Jumping from Double-A to everyday big league shortstop in the majors as a 24-year-old Rule 5 draft pick isn't as daunting to Richie Martin as it might look.
In one form or another, he's done it before.
His father, a retired teacher, skipped him from first to third grade. So, Martin was a 14-year-old freshman on the varsity baseball team at Bloomingdale (Fla.) High, an 18-year-old regular in the crucible that is Southeastern Conference baseball at Florida, and now, a 24-year-old tasked with one of the biggest challenges the rebuilding Orioles have given out so far.
Perhaps because Martin’s gone through this before, manager Brandon Hyde believes Martin showed up this spring with a critical attribute required to succeed in his unique role — even though it might include prolonged struggles at the plate, that will be tolerated as long as he can contribute as a standout defender at his premium position.
"I just like how he came here like he's been here for a while, and a big step in your career in the big leagues is to feel comfortable and to act like you belong, and to understand that this game is not that easy and to be able to, after a tough night, be able to come in the next day and still have the same swagger," Hyde said. "And I think Richie is going to be one of those guys."
He was able to handle situations. No moment was ever too big for him.
Blomingdale High baseball coach Kris Wilken
Share quote & link
Turns out, Martin has plenty of experience being one of those guys, and he’ll need it. Entering Sunday, Martin was batting .147 (5-for-34), with nine hitless games out of 12 with a plate appearance. It’s a difficult situation Martin has prepared for his whole life.
Richard Martin, who taught for 26 years in Detroit before moving his family to a suburb of Tampa, Fla., pushed his son, Richie, and his other three children outside their comfort zones early on.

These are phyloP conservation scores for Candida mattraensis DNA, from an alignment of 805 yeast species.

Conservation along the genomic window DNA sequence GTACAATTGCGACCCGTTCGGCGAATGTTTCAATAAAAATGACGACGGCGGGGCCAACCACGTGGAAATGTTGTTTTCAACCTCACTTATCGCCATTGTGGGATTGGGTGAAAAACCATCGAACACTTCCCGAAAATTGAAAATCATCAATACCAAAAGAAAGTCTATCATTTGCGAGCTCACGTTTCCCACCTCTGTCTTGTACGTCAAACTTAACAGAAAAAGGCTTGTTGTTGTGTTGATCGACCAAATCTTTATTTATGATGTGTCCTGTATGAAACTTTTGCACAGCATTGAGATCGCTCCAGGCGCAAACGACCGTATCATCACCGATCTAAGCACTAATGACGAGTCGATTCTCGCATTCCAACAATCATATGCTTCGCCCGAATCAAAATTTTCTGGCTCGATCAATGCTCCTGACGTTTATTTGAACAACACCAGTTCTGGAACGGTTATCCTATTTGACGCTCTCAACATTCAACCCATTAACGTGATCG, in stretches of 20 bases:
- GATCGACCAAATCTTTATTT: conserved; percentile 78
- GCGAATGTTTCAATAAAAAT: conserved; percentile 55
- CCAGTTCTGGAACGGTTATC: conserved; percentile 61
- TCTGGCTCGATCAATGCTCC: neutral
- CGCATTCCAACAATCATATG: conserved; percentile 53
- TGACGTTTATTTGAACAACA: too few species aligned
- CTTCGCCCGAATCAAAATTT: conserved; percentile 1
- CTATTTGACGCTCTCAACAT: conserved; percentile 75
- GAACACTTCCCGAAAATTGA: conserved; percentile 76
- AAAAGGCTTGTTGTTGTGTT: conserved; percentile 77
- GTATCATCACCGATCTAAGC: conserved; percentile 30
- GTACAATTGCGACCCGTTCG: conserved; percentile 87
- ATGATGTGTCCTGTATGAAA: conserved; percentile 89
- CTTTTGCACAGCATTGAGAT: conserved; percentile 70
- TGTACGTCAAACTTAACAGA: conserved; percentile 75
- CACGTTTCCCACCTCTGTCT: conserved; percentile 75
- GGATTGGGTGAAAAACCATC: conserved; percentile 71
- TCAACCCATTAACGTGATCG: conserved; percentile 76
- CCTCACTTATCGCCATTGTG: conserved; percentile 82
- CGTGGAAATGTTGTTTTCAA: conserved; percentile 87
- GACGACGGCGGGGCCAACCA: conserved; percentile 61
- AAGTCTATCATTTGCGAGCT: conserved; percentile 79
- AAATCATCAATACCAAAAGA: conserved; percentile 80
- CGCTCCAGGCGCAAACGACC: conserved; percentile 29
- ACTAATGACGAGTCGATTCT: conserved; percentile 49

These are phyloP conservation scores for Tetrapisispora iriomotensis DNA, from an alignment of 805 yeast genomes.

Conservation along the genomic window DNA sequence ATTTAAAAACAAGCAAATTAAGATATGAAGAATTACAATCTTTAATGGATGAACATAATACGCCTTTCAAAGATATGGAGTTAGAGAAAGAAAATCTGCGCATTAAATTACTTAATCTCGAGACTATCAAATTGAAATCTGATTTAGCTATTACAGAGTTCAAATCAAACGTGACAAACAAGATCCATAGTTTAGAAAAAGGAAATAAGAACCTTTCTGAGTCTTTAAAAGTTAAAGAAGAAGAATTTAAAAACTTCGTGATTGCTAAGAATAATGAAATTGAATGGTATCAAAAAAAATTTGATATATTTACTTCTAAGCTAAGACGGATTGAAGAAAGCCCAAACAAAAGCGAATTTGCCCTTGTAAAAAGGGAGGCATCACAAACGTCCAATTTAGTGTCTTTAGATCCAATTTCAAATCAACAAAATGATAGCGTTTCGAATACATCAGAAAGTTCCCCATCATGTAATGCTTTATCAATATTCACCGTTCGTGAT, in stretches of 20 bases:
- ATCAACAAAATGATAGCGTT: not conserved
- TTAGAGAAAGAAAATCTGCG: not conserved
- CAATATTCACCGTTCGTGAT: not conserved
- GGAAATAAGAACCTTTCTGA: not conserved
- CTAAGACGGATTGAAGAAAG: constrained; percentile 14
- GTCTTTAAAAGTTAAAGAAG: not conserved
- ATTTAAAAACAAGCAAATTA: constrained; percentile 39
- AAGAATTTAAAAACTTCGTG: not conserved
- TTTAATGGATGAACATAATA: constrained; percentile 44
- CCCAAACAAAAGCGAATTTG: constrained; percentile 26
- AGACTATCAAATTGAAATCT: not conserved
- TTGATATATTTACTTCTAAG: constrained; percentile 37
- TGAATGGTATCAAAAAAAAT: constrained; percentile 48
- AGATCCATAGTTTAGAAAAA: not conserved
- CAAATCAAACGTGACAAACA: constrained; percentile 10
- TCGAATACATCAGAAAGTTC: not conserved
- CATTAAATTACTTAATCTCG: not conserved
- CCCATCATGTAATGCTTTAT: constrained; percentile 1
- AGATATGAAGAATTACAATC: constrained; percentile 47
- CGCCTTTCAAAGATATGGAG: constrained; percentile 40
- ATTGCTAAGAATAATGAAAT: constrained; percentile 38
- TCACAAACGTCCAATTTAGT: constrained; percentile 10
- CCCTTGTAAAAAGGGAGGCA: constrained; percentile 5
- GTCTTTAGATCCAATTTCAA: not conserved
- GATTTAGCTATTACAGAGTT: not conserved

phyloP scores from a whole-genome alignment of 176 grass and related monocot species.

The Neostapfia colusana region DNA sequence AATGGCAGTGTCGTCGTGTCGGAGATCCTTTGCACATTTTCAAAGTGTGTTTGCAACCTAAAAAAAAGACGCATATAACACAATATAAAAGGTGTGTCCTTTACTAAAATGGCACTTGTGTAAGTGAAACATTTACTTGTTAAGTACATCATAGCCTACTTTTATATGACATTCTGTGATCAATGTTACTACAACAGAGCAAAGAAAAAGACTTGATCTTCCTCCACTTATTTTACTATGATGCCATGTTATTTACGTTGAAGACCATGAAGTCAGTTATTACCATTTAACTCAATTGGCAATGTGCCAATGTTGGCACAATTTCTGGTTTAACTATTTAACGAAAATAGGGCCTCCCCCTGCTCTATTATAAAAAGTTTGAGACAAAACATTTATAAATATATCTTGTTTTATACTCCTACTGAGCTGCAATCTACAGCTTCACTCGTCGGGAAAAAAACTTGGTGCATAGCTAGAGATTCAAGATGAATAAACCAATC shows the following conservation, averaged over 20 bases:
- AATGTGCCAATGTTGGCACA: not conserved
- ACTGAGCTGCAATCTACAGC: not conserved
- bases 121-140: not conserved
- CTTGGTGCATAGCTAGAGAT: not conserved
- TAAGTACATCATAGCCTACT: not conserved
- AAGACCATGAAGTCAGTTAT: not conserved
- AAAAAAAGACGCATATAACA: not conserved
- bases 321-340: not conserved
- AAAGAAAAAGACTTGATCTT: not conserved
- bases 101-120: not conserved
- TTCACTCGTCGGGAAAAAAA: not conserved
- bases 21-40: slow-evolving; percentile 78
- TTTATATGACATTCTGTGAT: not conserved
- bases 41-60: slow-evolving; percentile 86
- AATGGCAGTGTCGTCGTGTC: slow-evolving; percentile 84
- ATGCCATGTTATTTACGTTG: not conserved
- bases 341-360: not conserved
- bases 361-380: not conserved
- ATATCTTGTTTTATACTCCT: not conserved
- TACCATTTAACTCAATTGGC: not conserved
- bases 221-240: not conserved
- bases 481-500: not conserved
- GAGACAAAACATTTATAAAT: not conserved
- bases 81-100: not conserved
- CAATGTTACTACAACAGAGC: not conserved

"When I was really young, he would give me extra homework on the weekends, and grades were really important in the house," Richie Martin said. "He was really strict. All A's was a must. There was no question with that."
That meant Martin was playing sports with older kids from a young age, too.
Kris Wilken, a former Orioles farmhand turned Bloomingdale High baseball coach in Brandon, Fla., started hearing about the "stud" coming his way when Martin was in eighth grade.
He learned Martin's father had skipped him a year, making him a young addition to the following year's squad. And he was glad to find out once Martin got to school that his father had raised a player who could handle the potentially uncomfortable situation his talent would put him in.
“When a freshman comes in and you've got seniors that haven't played, and they worked their butt off for three years, and here comes this little 13-year-old freshman and he's better than you already, that naturally creates a little animosity,” Wilken said. “If you're going to be a jerk on top of it, it makes it worse. But he was always just a great teammate, never caused any problems."
Orioles Rule 5 infielders Richie Martin and Drew Jackson are vying for a major league spot this year in similar circumstances, and share the experience of corrective vision that got their baseball careers moving forward.
When the games arrived, a young Martin was a lot like he is now. Wilken said he was incredibly skilled, had "off-the-charts" defensive ability, a standout baseball IQ and gave him the type of praise the Orioles would have wanted to know when selecting Martin for the role he's in now.
"He was able to handle situations," Wilken said. "No moment was ever too big for him."
The steady nature Martin has carried in the big leagues so far was already on display then, but was constantly honed. He played summer baseball for Chet Lemon's Juice, coached by the eponymous three-time major league All-Star Chet Lemon, whom Richard Martin referred to as a "second father on the field.”
"He would tell him those things he should do, and those things he should not do," Richard Martin said. "Also, as he progressed up the professional level through the different classes, things were pointed out what to do and what not to do, how to conduct yourself and how not to conduct yourself. Those things were related to him all the way through. It just didn't happen at the end. That's the way Chet ran his program."